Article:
President Yoon Suk-yeol picked private-sector economic policies and the nurturing of science technology and future industries as the first and second outcomes of his government, 100 days in office.
Bue doing so, President Yoon might evade controversies and confrontation among ruling and opposition circles.
They may be also construed to be on the same wavelength of the new government leaning on a “capable government,” prioritizing the national economy and industry.
President Yoon cited other achievements, such as the relocating of the Presidential Office from Cheong Wa Dae to Yongsan, the first president to introduce doorstepping, establishing labor-management relationships and Korean-Japanese relationships in the later order.
At a news conference marking the new government, which marked its first 100 days in office on Aug. 17, President Yoon reversed the order of this government’s top achievements, unlike the official list released by the Presidential Office.
As for the 10 outcomes of his government in the first 100 days, the Presidential Office cited communication with people, shaking off an authoritarian presidency, establishing the identity of Korea, the private sector-oriented economic policies, livelihood for low-income people, housing prices, reversing a policy of weaning the nation off nuclear power, nurturing advanced science technology such as the semiconductor industry, the defense industry and labor-management relations based on law and principle, in that order.
On the other hand, President Yoon selected the private sector-oriented economic policies as the first outcome of his government.
Yoon discarded income-led growth from his predecessor, ex-president Moon Jae-in, the government’s fiscal splurge and shut off the government’s indiscriminate market intervention.
President Yoon presided over a strategic meeting of regulatory reform in person and saw as one of the outcomes eliminating core restrictions, such as those related to robots and EV car chargers.
He said his government implemented steps such as lowering the maximum corporate tax to 22 percent, tax incentives to spur investments and job creation, supporting SMEs’ inheritance, innovation of public entities and downsizing of government committees.
President Yoon picked advanced science technology as the second achievement of his government, saying that “innovation of advanced science technology and nurturing of future industries are backbones of the leap forward and the growth of the Korean economy.”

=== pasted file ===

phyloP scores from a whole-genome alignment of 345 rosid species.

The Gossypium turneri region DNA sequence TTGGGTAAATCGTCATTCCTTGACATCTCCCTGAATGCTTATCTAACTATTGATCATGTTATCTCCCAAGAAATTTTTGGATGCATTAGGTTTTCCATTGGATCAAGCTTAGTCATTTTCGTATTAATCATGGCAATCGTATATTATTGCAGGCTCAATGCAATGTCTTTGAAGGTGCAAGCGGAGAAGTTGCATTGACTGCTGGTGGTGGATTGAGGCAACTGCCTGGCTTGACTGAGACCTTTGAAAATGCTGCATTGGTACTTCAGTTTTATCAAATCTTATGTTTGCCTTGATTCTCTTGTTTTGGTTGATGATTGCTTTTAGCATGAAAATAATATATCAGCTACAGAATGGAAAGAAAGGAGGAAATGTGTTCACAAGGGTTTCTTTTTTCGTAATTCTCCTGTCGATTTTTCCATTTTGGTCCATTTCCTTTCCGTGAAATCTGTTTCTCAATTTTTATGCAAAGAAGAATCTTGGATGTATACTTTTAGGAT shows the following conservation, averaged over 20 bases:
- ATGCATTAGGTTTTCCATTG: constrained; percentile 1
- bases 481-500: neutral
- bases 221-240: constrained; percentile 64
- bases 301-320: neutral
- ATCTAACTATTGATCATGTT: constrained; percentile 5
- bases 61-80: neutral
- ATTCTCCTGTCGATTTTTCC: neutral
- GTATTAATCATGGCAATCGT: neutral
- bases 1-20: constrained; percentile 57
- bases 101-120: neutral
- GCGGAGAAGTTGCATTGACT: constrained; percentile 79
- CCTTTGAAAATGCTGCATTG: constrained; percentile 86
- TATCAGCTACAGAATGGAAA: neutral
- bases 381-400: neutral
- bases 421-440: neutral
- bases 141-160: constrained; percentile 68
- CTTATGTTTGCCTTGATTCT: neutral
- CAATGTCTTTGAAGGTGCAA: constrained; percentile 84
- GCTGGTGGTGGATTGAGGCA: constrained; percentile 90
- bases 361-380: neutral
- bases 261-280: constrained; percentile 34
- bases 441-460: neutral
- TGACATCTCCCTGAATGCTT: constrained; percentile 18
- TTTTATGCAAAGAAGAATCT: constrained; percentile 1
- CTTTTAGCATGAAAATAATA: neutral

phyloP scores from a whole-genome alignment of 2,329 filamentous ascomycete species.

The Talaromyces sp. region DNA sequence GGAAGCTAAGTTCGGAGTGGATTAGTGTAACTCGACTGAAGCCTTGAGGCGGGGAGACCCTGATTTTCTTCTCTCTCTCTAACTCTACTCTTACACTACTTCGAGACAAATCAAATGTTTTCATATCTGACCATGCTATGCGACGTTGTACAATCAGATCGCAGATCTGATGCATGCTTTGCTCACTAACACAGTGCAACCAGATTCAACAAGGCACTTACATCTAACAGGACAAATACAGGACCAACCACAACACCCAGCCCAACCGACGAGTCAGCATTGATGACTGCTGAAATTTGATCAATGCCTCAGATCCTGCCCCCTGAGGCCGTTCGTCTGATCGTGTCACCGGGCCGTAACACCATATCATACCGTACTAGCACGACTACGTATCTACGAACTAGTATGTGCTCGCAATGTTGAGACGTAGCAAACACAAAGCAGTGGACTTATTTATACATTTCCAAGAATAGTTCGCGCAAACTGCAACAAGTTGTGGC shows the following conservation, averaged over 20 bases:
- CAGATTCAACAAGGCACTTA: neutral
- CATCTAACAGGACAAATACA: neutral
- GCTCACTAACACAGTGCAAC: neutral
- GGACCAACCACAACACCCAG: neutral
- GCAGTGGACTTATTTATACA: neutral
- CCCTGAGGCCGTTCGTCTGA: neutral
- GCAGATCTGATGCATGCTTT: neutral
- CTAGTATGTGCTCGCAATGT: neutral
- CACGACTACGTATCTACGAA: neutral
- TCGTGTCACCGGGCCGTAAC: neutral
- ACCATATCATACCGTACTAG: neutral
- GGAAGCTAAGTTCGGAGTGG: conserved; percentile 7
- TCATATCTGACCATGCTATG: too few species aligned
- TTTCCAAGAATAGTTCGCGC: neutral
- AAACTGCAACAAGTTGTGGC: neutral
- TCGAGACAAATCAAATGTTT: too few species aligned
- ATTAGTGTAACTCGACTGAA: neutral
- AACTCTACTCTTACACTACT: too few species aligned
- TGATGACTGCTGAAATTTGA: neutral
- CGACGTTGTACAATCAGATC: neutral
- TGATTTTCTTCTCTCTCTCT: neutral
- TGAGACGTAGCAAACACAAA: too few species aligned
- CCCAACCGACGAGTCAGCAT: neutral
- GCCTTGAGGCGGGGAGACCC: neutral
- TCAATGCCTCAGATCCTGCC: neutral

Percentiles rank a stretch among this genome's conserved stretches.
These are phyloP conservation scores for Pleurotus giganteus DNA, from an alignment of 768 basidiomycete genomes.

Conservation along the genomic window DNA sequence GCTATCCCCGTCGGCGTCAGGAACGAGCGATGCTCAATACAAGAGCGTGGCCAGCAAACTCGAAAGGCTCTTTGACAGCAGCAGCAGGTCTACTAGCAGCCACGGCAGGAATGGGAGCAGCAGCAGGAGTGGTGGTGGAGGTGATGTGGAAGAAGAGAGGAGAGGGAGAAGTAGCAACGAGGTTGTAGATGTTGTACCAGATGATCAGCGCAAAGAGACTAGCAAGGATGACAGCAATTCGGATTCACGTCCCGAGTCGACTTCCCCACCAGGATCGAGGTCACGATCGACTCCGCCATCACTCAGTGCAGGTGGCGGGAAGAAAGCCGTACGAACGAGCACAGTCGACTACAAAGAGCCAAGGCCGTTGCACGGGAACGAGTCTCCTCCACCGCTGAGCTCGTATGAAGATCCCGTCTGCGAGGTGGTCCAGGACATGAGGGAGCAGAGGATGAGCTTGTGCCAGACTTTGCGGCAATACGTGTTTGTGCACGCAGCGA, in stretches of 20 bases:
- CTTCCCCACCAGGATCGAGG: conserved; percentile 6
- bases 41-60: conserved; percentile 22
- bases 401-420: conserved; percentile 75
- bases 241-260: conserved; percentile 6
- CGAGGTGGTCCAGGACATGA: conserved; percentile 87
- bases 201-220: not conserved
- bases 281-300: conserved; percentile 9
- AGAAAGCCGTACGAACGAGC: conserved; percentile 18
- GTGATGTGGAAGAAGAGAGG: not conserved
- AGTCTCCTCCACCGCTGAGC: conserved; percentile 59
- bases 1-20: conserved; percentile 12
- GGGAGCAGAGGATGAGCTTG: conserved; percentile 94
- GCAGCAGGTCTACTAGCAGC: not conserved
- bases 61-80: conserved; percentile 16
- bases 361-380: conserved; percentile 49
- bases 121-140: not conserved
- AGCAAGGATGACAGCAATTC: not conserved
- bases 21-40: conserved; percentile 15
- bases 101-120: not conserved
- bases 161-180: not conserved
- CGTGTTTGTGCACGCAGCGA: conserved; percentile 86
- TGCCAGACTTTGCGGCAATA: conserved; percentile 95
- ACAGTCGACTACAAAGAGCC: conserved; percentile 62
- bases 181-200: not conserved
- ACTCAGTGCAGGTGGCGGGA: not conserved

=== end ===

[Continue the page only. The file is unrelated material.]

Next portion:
He cited the semiconductor sector as an example, saying that strategies of major industries have been fleshed out one by one.
President Yoon said, “The semiconductor sector is a core part of the future industry and a national security asset, and it is a task of national survival amid the U.S.-China hegemony competition.”
He introduced strategies for the country to become a semiconductor “superpower,” such as expanding support to corporate investments, securing leading system semiconductor technologies and the implementation of projects to build raw materials, parts and equipment ecosystems as major achievements of his government.
He saw the implementation of policies, such as ones designed to ramp up cyber security, chosen as a national security industry in the digital economy era as one of his government’s achievements.
Prof. Choi Kyung-jin of Gachon University was quoted as saying that a shift in the private sector-oriented economic policies, starting with the retracting of income-led growth initiative among other things, advanced science technology and nurturing future industries have been evaluated as undisputed achievements of the President Yoon’s government.”
President Yoon promised to listen to people’s will meticulously and his government would reform itself and take a humble attitude after he announced his government’s achievements during a 20-minute session.
“Now, marking 100 days in office, I have in my deep heart my start for people, the direction for people and goals targeting people,” he said.
At the first Q&A session on his lower approval rating, President Yoon said it was more important to listen to people’s views, reflected in opinion surveys, rather his approval rating.